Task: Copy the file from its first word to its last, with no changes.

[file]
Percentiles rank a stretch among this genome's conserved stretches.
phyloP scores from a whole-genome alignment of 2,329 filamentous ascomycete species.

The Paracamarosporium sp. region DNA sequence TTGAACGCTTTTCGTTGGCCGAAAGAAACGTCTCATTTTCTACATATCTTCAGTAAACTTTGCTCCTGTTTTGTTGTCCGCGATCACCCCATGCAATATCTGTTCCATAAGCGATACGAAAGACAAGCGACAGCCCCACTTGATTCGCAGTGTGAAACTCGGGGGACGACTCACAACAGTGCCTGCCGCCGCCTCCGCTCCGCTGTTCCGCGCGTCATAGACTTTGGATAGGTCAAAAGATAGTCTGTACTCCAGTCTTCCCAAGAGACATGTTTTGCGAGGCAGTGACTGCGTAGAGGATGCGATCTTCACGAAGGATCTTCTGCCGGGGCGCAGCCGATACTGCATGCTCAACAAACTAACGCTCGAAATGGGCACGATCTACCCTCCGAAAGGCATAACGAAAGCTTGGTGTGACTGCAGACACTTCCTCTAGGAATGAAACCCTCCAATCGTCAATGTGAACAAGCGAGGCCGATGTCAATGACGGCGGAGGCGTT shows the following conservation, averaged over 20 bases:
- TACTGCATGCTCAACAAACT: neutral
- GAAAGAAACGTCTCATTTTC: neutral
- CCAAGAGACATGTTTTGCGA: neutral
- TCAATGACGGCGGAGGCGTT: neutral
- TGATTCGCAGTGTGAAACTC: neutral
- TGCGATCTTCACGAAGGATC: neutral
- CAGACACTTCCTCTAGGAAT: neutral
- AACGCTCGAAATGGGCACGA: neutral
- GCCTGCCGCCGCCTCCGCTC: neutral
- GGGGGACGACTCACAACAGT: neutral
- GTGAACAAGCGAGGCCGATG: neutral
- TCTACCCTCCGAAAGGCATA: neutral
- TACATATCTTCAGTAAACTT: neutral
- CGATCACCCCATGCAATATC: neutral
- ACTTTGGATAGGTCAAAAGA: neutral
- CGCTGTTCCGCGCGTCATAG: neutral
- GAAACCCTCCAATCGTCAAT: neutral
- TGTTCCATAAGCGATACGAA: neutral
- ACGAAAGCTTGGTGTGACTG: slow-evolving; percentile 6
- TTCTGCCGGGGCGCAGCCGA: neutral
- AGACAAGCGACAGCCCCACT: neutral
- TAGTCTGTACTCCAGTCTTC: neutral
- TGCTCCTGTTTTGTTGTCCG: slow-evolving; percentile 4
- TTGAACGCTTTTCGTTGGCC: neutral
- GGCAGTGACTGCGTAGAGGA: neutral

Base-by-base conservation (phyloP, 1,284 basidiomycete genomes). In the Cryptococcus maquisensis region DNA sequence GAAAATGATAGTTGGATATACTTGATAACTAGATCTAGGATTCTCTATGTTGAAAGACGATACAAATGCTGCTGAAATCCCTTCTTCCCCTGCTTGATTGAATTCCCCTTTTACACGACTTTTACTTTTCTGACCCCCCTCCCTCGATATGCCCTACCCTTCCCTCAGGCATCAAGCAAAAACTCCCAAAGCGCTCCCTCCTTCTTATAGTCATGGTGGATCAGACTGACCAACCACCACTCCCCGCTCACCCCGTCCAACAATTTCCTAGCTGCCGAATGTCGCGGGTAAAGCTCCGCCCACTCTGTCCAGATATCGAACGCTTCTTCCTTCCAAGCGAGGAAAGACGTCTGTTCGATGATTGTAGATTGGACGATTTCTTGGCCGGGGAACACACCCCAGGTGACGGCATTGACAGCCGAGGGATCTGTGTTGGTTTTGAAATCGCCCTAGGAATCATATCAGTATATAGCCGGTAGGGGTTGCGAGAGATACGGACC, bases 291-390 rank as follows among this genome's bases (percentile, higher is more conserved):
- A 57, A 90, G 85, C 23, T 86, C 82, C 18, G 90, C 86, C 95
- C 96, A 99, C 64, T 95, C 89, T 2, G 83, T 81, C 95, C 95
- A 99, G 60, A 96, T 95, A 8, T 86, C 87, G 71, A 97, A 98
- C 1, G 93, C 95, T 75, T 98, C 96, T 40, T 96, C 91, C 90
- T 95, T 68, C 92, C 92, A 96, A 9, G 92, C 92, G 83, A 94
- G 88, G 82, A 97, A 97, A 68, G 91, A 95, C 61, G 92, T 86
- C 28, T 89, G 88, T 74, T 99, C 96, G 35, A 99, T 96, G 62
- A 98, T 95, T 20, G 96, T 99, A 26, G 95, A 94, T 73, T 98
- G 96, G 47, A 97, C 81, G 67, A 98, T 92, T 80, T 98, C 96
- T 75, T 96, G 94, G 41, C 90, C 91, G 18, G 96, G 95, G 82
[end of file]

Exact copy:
Percentiles rank a stretch among this genome's conserved stretches.
phyloP scores from a whole-genome alignment of 2,329 filamentous ascomycete species.

The Paracamarosporium sp. region DNA sequence TTGAACGCTTTTCGTTGGCCGAAAGAAACGTCTCATTTTCTACATATCTTCAGTAAACTTTGCTCCTGTTTTGTTGTCCGCGATCACCCCATGCAATATCTGTTCCATAAGCGATACGAAAGACAAGCGACAGCCCCACTTGATTCGCAGTGTGAAACTCGGGGGACGACTCACAACAGTGCCTGCCGCCGCCTCCGCTCCGCTGTTCCGCGCGTCATAGACTTTGGATAGGTCAAAAGATAGTCTGTACTCCAGTCTTCCCAAGAGACATGTTTTGCGAGGCAGTGACTGCGTAGAGGATGCGATCTTCACGAAGGATCTTCTGCCGGGGCGCAGCCGATACTGCATGCTCAACAAACTAACGCTCGAAATGGGCACGATCTACCCTCCGAAAGGCATAACGAAAGCTTGGTGTGACTGCAGACACTTCCTCTAGGAATGAAACCCTCCAATCGTCAATGTGAACAAGCGAGGCCGATGTCAATGACGGCGGAGGCGTT shows the following conservation, averaged over 20 bases:
- TACTGCATGCTCAACAAACT: neutral
- GAAAGAAACGTCTCATTTTC: neutral
- CCAAGAGACATGTTTTGCGA: neutral
- TCAATGACGGCGGAGGCGTT: neutral
- TGATTCGCAGTGTGAAACTC: neutral
- TGCGATCTTCACGAAGGATC: neutral
- CAGACACTTCCTCTAGGAAT: neutral
- AACGCTCGAAATGGGCACGA: neutral
- GCCTGCCGCCGCCTCCGCTC: neutral
- GGGGGACGACTCACAACAGT: neutral
- GTGAACAAGCGAGGCCGATG: neutral
- TCTACCCTCCGAAAGGCATA: neutral
- TACATATCTTCAGTAAACTT: neutral
- CGATCACCCCATGCAATATC: neutral
- ACTTTGGATAGGTCAAAAGA: neutral
- CGCTGTTCCGCGCGTCATAG: neutral
- GAAACCCTCCAATCGTCAAT: neutral
- TGTTCCATAAGCGATACGAA: neutral
- ACGAAAGCTTGGTGTGACTG: slow-evolving; percentile 6
- TTCTGCCGGGGCGCAGCCGA: neutral
- AGACAAGCGACAGCCCCACT: neutral
- TAGTCTGTACTCCAGTCTTC: neutral
- TGCTCCTGTTTTGTTGTCCG: slow-evolving; percentile 4
- TTGAACGCTTTTCGTTGGCC: neutral
- GGCAGTGACTGCGTAGAGGA: neutral

Base-by-base conservation (phyloP, 1,284 basidiomycete genomes). In the Cryptococcus maquisensis region DNA sequence GAAAATGATAGTTGGATATACTTGATAACTAGATCTAGGATTCTCTATGTTGAAAGACGATACAAATGCTGCTGAAATCCCTTCTTCCCCTGCTTGATTGAATTCCCCTTTTACACGACTTTTACTTTTCTGACCCCCCTCCCTCGATATGCCCTACCCTTCCCTCAGGCATCAAGCAAAAACTCCCAAAGCGCTCCCTCCTTCTTATAGTCATGGTGGATCAGACTGACCAACCACCACTCCCCGCTCACCCCGTCCAACAATTTCCTAGCTGCCGAATGTCGCGGGTAAAGCTCCGCCCACTCTGTCCAGATATCGAACGCTTCTTCCTTCCAAGCGAGGAAAGACGTCTGTTCGATGATTGTAGATTGGACGATTTCTTGGCCGGGGAACACACCCCAGGTGACGGCATTGACAGCCGAGGGATCTGTGTTGGTTTTGAAATCGCCCTAGGAATCATATCAGTATATAGCCGGTAGGGGTTGCGAGAGATACGGACC, bases 291-390 rank as follows among this genome's bases (percentile, higher is more conserved):
- A 57, A 90, G 85, C 23, T 86, C 82, C 18, G 90, C 86, C 95
- C 96, A 99, C 64, T 95, C 89, T 2, G 83, T 81, C 95, C 95
- A 99, G 60, A 96, T 95, A 8, T 86, C 87, G 71, A 97, A 98
- C 1, G 93, C 95, T 75, T 98, C 96, T 40, T 96, C 91, C 90
- T 95, T 68, C 92, C 92, A 96, A 9, G 92, C 92, G 83, A 94
- G 88, G 82, A 97, A 97, A 68, G 91, A 95, C 61, G 92, T 86
- C 28, T 89, G 88, T 74, T 99, C 96, G 35, A 99, T 96, G 62
- A 98, T 95, T 20, G 96, T 99, A 26, G 95, A 94, T 73, T 98
- G 96, G 47, A 97, C 81, G 67, A 98, T 92, T 80, T 98, C 96
- T 75, T 96, G 94, G 41, C 90, C 91, G 18, G 96, G 95, G 82